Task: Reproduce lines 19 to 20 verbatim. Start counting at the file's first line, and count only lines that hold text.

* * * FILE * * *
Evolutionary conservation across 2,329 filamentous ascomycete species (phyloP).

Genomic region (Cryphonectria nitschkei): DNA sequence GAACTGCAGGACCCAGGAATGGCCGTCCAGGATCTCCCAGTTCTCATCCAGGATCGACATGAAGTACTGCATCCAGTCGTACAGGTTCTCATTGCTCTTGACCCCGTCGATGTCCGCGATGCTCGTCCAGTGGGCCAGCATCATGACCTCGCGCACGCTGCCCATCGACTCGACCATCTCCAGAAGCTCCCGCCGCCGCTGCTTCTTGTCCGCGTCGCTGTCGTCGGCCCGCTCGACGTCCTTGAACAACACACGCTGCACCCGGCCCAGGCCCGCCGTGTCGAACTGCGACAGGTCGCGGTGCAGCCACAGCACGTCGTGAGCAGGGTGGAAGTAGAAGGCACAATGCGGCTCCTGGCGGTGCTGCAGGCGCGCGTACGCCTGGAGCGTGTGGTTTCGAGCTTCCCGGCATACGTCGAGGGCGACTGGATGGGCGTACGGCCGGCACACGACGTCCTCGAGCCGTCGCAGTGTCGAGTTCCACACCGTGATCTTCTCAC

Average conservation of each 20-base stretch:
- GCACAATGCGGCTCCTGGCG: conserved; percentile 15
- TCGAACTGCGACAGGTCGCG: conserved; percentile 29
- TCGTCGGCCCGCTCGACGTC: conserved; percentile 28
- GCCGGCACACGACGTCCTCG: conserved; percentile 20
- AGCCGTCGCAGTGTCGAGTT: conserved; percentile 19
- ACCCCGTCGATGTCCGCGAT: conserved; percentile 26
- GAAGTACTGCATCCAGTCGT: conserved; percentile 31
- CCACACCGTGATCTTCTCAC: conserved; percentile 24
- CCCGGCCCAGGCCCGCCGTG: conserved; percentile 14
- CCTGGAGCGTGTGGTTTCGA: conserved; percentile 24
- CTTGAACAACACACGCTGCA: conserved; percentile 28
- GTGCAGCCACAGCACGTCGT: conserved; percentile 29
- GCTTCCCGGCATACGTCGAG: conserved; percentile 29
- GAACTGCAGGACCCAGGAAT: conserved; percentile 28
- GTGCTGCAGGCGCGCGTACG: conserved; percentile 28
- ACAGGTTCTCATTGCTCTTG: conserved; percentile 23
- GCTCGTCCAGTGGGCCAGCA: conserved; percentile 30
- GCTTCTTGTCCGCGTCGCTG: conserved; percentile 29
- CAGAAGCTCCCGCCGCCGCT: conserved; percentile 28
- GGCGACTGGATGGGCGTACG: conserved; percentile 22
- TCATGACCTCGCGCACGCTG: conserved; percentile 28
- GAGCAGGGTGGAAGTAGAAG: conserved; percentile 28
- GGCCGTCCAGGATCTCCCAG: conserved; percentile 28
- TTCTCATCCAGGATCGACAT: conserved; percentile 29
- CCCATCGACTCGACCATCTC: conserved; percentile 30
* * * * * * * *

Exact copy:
- ACAGGTTCTCATTGCTCTTG: conserved; percentile 23
- GCTCGTCCAGTGGGCCAGCA: conserved; percentile 30